Component makers that are expanding their market reach often find their internal resources can’t support every market or every customer that could benefit from their technology. The distribution channel evolved – in part – as an extension of their suppliers’ sales teams.
But distributors are also finding they have to do more with less and rely on suppliers to provide the training and infrastructure they need to support a growing customer base. FPGA maker Microsemi Corp. has recently enhanced its channel support structure to drive its technology deeper into the market.
“We are taking a more focused approach to the distribution market,” said Jorgen Makitalo, Microsemi’s global channel director for Avnet EM Worldwide. Microsemi has recently opened three new technical support design centers and has trained and certified more than 200 distributor partner field application engineers. Microsemi also distributes through global distributors Arrow Electronics Inc. and Future Electronics Inc.
As far as distribution in concerned, not all supplier-support programs are created equal. Electronics distribution’s business model is based on sales and the engineering support required by many suppliers and customers is expensive for distributors to support. Suppliers look to their channel partners to create demand for their products by getting them designed into a customer’s end product. Distributors often end up focusing these demand creation efforts on the brands and products that are most profitable for them.
Microsemi began reevaluating its channel strategy as its traditional military-specification and high-reliability products found applications opportunities in the commercial market. “I think Microsemi’s penetration into the communications market has developed over the years and with the Igloo2/SmartFusion2 FPGAs and Power-over-Ethernet products, it has put us in a position to compete very well,” said Makitalo. “New development such as the need for security and lower power in both industrial and communications helps us as well. Our distributors are looking for FPGAs that fit into a systems solution and we need to showcase our product offerings.”
Component makers by necessity focus on their largest volume accounts. Distribution manages small and midsize customers. The channel is adept at spotting commonalities among customers that if aggregated can create a high-volume opportunity for suppliers. “Microsemi was traditionally in the military and high-reliability space but applications for FPGAs are exploding,” said Rondekka Moore, vice president, demand creation at Avnet Electronics Marketing Americas. “Microsemi is seeing more and more spots where they fit in with security features and low power, so it is time to go after those applications.”
Ideally, all semiconductor suppliers want distribution to focus on their particular product or technology. Engineering resources are expensive, however, so channel partners look to offset these expenses. Some suppliers will provide distributors a financial reward for creating demand in the form of sales commissions on volume orders or price and margin protection for a period of time. In other cases, support and training are means of compensation.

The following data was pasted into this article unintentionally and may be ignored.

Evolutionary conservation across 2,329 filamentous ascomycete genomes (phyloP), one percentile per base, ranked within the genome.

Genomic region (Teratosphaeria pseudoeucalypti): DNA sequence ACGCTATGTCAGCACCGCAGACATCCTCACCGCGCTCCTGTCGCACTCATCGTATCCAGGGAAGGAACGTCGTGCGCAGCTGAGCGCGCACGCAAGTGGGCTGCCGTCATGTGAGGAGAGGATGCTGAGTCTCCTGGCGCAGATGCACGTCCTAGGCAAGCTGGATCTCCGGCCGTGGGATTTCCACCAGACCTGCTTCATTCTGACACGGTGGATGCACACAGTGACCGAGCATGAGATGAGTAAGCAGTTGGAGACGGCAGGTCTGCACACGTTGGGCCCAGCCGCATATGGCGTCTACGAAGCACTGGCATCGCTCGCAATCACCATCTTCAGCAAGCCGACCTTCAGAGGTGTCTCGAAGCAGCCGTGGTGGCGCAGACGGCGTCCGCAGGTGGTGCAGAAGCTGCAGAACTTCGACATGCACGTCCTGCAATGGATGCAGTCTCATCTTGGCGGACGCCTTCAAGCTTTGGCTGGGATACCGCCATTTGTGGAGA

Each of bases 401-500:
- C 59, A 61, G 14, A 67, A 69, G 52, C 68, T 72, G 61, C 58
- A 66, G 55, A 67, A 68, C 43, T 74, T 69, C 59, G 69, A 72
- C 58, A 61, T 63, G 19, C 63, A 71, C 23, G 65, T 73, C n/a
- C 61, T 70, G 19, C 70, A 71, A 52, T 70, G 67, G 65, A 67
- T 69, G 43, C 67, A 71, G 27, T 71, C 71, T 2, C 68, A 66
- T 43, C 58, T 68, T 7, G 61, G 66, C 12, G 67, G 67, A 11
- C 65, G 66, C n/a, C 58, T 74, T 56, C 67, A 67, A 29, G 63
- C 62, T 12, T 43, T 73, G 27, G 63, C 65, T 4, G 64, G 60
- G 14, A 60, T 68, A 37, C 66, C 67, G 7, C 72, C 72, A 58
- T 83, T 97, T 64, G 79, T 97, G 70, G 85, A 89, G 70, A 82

“One of the reasons major distributors are paying more attention to us is because of our award-winning SmartFusion2 SoC FPGA and IGLOO2 FPGA product lines,” said Farhad Mafie, vice president, worldwide product marketing, for Microsemi.
"In its class of FPGA products, IGLOO2, in addition to a series of mainstream features, offers customers the lowest power consumption, best-in-class security technology, and highest reliability that they can use to significantly differentiate their products and gain a substantial market advantage," added Mafie. "In the FPGA market the leading-edge security features that Microsemi’s SmartFusion2 SoC FPGA and IGLOO2 FPGA product lines offer can’t be matched by anyone in that class of FPGA products. Distributors see the significant value for customers that help them to gain more market share.”
Distributors – which have been struggling to grow in a relatively flat market – are increasingly providing reference and board designs that help customers improve their time to market. By proving a component solution rather than pushing a single product, broadline distributors such as Avnet can sell a suite of components.
“We are focused on the customer,” said Avnet’s Moore. “We have field resources and we have an understanding of what the customer needs. What Microsemi is doing is seeing a broader base of customers that can use its technology and we can marry those two [efforts]. We expect to gain through mutually beneficial agreements and we will continue to invest in those types of programs.”
Microsemi’s three design centers are situated to provide technical support and resources across geographies. Along with Avnet, the company does a lot of hands-on training. “We’ve trained more than 1,000 engineers worldwide since this date last year,” said Makitalo. “All our distributor FAEs go through our certification process, and through Avnet’s Speedway programs engineers get hands-on opportunities – they come and can ‘play’ with our products and evaluation boards.”
Ultimately, of course, both companies need to drive sales. “The flow of information [between suppliers and the channel] is getting better and as we gain mindshare we think the opportunities will only increase,” said Makitalo. “It is this kind of proactive thinking about market applications that will drive revenue.”